With an educational background encompassing radio, TV and psychology, Maxwell headed west in 1984 to pursue her dream of acting, and has appeared in ER, LA Law, Unsolved Mysteries, General Hospital, and many TV movies, including her own films.

In 2000 she wrote and published "Little Fish in a Big Pond - A Support Guide for Actors," and that segued her back to her earlier love of writing because “I love acting but I don’t need the applause anymore. What I need is to be creating characters on a page. The written word has always been my greater passion. It took me a while to realize that.”

She began producing theatrical pieces and films for others, realized she could produce her own as well, and in 2006 wrote and produced her play, “Confessions of a Nice Jewish Girl,” to a full house every night in North Hollywood. “Fixing Rhonda,” a full-length feature film she wrote and produced, followed. And a

few years ago her short comedy, “Nothing as It Seems,” did the film festival circuit, including the Culver City Film Festival.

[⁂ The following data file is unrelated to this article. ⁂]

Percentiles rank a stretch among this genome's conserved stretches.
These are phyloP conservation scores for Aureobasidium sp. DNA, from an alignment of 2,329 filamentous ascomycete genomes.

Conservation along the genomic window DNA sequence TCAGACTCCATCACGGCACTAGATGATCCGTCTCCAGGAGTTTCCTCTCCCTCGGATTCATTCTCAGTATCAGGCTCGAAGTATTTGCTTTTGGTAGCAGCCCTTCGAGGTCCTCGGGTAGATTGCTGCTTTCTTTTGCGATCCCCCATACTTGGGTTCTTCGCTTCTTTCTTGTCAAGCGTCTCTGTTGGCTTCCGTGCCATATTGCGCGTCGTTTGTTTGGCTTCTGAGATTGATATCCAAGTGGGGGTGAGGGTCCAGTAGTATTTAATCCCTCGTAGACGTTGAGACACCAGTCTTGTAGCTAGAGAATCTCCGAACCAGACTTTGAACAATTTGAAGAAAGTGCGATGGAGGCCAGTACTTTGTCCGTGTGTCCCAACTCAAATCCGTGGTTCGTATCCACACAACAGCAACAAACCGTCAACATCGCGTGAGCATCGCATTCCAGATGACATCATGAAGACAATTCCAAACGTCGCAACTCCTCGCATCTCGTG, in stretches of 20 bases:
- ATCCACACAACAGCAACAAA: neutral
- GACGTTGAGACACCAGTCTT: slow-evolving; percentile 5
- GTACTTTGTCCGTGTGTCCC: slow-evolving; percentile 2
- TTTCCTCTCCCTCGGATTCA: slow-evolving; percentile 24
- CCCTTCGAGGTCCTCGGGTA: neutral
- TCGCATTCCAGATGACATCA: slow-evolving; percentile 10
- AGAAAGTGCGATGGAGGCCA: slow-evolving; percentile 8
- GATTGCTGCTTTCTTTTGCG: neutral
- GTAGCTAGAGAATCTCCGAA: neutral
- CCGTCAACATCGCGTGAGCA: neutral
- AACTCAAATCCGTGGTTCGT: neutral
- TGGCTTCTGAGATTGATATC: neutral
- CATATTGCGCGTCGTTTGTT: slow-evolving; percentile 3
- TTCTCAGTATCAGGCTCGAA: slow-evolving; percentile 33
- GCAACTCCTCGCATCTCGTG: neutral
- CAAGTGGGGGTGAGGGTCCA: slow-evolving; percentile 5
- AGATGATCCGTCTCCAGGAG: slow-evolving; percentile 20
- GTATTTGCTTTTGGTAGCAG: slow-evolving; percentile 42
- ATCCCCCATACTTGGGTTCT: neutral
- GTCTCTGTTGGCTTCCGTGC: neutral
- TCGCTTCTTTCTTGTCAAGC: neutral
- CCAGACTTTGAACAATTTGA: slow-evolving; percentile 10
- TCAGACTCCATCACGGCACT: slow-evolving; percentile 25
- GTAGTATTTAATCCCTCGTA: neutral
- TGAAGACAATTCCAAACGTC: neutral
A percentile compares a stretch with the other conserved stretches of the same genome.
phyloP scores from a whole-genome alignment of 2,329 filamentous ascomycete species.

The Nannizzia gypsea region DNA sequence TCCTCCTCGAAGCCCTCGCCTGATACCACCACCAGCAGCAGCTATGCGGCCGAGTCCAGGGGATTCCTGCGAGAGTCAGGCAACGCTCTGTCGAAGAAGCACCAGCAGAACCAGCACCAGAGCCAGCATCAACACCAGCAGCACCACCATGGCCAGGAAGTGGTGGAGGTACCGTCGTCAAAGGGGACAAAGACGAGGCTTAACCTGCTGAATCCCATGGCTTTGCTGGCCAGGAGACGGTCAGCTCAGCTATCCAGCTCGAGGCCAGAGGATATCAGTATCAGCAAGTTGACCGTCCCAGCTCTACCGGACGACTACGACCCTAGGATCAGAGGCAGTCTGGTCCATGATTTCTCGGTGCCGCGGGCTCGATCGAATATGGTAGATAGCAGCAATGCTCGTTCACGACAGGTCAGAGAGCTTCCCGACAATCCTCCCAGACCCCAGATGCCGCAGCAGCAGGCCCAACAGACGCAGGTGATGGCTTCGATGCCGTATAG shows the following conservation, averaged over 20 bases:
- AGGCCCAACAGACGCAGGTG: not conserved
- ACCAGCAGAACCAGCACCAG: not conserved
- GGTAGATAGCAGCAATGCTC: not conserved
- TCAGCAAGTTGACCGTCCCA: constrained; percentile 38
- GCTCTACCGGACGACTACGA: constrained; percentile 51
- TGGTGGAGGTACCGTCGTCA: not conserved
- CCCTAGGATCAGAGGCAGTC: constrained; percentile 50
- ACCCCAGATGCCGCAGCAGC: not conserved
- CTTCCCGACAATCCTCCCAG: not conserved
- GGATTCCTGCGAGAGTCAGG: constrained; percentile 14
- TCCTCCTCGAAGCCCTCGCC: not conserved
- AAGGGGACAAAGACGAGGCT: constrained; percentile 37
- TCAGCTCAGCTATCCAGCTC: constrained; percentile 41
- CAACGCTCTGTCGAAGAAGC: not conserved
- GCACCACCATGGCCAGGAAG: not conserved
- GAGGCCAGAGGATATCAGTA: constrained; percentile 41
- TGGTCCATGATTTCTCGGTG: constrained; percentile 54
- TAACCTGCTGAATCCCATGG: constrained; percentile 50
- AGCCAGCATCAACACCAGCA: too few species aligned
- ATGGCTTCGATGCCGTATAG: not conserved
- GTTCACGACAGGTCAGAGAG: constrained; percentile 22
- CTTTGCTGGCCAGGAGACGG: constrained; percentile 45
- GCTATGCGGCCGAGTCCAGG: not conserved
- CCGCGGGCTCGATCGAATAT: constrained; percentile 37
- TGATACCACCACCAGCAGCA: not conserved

This year, motivated by her increasing sensitivity to fragrance, Maxwell decided to make another short, “The Perils of Perfume,” showcasing an audience reacting to smells around them. She hopes to “spread awareness of the discomfort that one's fragrance can bring to an allergy sufferer, especially in closed quarters like a theatre.” It will be released in May.

At first Maxwell wanted to do it as a public service announcement because “according to one survey, this problem affects about 30% of the population.” However, she decided a short film might take it further. Planning for it to go viral, she will put it on her YouTube page, which has a few other films she’s been involved with as well as many Alzheimer’s videos she’s made to help people care for their loved ones. (Her mother has Alzheimer’s).